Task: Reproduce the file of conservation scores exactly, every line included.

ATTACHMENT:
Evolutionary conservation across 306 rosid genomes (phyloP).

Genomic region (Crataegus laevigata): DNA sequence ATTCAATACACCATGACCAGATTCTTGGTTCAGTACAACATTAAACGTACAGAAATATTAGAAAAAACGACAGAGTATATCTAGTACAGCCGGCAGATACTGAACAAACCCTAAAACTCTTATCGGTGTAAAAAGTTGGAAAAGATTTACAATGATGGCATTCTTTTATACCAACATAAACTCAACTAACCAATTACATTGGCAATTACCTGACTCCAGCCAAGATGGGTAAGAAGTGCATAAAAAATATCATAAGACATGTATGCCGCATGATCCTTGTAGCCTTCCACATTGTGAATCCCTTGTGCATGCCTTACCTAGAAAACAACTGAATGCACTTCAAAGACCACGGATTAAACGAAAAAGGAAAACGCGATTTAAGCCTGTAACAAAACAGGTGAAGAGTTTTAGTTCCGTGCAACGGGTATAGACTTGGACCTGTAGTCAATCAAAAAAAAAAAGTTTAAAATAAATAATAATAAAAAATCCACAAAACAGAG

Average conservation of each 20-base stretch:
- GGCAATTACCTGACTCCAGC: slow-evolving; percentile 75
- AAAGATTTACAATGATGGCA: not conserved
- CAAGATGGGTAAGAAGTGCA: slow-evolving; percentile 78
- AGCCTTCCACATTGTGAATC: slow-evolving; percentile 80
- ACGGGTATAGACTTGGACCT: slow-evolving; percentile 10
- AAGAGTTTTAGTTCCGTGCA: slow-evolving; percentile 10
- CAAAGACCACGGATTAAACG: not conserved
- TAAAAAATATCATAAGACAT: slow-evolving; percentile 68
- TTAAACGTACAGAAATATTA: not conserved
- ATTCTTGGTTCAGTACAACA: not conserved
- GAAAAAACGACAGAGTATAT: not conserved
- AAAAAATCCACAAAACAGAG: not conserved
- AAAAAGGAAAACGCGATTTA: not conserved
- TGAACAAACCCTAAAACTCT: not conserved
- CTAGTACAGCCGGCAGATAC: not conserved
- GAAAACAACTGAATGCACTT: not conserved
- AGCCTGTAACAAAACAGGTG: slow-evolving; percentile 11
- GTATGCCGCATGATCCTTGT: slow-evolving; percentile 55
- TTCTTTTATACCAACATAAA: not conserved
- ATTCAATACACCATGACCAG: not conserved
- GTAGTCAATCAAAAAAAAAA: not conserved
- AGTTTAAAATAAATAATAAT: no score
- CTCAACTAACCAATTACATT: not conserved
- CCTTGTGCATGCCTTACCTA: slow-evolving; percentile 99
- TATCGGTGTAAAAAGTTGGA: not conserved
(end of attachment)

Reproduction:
Evolutionary conservation across 306 rosid genomes (phyloP).

Genomic region (Crataegus laevigata): DNA sequence ATTCAATACACCATGACCAGATTCTTGGTTCAGTACAACATTAAACGTACAGAAATATTAGAAAAAACGACAGAGTATATCTAGTACAGCCGGCAGATACTGAACAAACCCTAAAACTCTTATCGGTGTAAAAAGTTGGAAAAGATTTACAATGATGGCATTCTTTTATACCAACATAAACTCAACTAACCAATTACATTGGCAATTACCTGACTCCAGCCAAGATGGGTAAGAAGTGCATAAAAAATATCATAAGACATGTATGCCGCATGATCCTTGTAGCCTTCCACATTGTGAATCCCTTGTGCATGCCTTACCTAGAAAACAACTGAATGCACTTCAAAGACCACGGATTAAACGAAAAAGGAAAACGCGATTTAAGCCTGTAACAAAACAGGTGAAGAGTTTTAGTTCCGTGCAACGGGTATAGACTTGGACCTGTAGTCAATCAAAAAAAAAAAGTTTAAAATAAATAATAATAAAAAATCCACAAAACAGAG

Average conservation of each 20-base stretch:
- GGCAATTACCTGACTCCAGC: slow-evolving; percentile 75
- AAAGATTTACAATGATGGCA: not conserved
- CAAGATGGGTAAGAAGTGCA: slow-evolving; percentile 78
- AGCCTTCCACATTGTGAATC: slow-evolving; percentile 80
- ACGGGTATAGACTTGGACCT: slow-evolving; percentile 10
- AAGAGTTTTAGTTCCGTGCA: slow-evolving; percentile 10
- CAAAGACCACGGATTAAACG: not conserved
- TAAAAAATATCATAAGACAT: slow-evolving; percentile 68
- TTAAACGTACAGAAATATTA: not conserved
- ATTCTTGGTTCAGTACAACA: not conserved
- GAAAAAACGACAGAGTATAT: not conserved
- AAAAAATCCACAAAACAGAG: not conserved
- AAAAAGGAAAACGCGATTTA: not conserved
- TGAACAAACCCTAAAACTCT: not conserved
- CTAGTACAGCCGGCAGATAC: not conserved
- GAAAACAACTGAATGCACTT: not conserved
- AGCCTGTAACAAAACAGGTG: slow-evolving; percentile 11
- GTATGCCGCATGATCCTTGT: slow-evolving; percentile 55
- TTCTTTTATACCAACATAAA: not conserved
- ATTCAATACACCATGACCAG: not conserved
- GTAGTCAATCAAAAAAAAAA: not conserved
- AGTTTAAAATAAATAATAAT: no score
- CTCAACTAACCAATTACATT: not conserved
- CCTTGTGCATGCCTTACCTA: slow-evolving; percentile 99
- TATCGGTGTAAAAAGTTGGA: not conserved